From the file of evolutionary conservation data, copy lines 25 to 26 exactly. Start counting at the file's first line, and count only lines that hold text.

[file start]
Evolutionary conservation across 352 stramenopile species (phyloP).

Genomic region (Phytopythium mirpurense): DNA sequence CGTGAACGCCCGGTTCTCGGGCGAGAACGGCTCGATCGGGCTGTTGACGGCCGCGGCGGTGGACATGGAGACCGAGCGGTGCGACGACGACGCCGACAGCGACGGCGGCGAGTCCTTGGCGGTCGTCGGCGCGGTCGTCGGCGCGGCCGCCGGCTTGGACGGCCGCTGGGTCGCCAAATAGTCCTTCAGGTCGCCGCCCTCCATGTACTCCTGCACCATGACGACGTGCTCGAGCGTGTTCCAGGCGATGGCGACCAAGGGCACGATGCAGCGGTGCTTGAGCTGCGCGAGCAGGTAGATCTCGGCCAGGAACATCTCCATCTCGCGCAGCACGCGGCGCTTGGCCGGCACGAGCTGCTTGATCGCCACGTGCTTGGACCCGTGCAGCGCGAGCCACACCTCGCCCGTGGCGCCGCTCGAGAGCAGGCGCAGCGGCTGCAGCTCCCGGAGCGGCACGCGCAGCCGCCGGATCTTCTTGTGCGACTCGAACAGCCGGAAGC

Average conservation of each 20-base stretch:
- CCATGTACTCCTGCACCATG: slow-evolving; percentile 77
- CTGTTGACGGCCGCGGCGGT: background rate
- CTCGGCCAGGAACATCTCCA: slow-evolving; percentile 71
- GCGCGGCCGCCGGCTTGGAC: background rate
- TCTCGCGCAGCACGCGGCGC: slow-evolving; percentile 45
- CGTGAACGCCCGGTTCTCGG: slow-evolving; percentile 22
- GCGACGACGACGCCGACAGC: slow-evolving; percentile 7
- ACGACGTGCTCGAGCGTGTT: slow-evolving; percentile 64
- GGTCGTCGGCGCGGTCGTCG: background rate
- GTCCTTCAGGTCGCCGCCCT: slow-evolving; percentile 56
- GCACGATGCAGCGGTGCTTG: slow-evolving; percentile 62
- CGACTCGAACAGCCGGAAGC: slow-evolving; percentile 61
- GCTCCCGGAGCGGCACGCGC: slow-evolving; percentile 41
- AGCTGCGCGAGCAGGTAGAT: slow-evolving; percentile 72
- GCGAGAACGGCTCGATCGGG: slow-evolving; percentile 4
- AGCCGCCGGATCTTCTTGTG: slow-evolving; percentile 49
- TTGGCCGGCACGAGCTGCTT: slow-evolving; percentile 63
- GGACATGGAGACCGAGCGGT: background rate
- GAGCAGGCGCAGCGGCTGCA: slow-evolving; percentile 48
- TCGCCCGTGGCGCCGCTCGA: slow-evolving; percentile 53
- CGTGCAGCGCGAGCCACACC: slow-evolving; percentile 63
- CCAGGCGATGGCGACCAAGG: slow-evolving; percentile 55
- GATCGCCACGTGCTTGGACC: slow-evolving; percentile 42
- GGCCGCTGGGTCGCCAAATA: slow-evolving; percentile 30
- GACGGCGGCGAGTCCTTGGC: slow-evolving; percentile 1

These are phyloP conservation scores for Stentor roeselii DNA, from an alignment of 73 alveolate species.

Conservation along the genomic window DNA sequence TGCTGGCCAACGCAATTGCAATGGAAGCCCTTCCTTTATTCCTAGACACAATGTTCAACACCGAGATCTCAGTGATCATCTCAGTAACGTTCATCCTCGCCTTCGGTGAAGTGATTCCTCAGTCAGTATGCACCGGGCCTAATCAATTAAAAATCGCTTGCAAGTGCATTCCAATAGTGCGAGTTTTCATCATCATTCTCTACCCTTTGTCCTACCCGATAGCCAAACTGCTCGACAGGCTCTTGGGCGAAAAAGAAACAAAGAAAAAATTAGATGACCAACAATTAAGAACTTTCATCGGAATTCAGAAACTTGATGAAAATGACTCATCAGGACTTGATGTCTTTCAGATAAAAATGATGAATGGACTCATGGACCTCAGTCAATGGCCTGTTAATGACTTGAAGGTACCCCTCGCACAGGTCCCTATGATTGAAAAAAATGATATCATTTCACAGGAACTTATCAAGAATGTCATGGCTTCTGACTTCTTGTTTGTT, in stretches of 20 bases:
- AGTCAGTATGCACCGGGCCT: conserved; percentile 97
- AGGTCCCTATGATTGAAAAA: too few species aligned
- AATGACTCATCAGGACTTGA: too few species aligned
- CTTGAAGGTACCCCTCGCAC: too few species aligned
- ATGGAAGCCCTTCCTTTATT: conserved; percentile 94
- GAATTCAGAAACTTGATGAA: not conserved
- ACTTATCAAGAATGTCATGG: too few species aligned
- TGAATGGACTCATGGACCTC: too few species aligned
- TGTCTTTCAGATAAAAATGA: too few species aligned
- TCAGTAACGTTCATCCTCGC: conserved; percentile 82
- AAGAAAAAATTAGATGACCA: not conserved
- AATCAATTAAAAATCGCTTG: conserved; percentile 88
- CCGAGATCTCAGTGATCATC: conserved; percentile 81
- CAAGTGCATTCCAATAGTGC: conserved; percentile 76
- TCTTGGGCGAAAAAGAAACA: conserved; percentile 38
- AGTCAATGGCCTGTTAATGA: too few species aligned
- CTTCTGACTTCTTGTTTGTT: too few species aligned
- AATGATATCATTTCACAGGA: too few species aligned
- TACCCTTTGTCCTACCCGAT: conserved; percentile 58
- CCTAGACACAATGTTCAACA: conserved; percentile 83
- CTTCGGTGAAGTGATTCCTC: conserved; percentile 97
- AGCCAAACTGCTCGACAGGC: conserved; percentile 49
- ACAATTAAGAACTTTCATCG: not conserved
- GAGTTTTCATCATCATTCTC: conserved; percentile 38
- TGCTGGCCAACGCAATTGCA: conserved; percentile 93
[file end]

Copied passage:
- CCAGGCGATGGCGACCAAGG: slow-evolving; percentile 55
- GATCGCCACGTGCTTGGACC: slow-evolving; percentile 42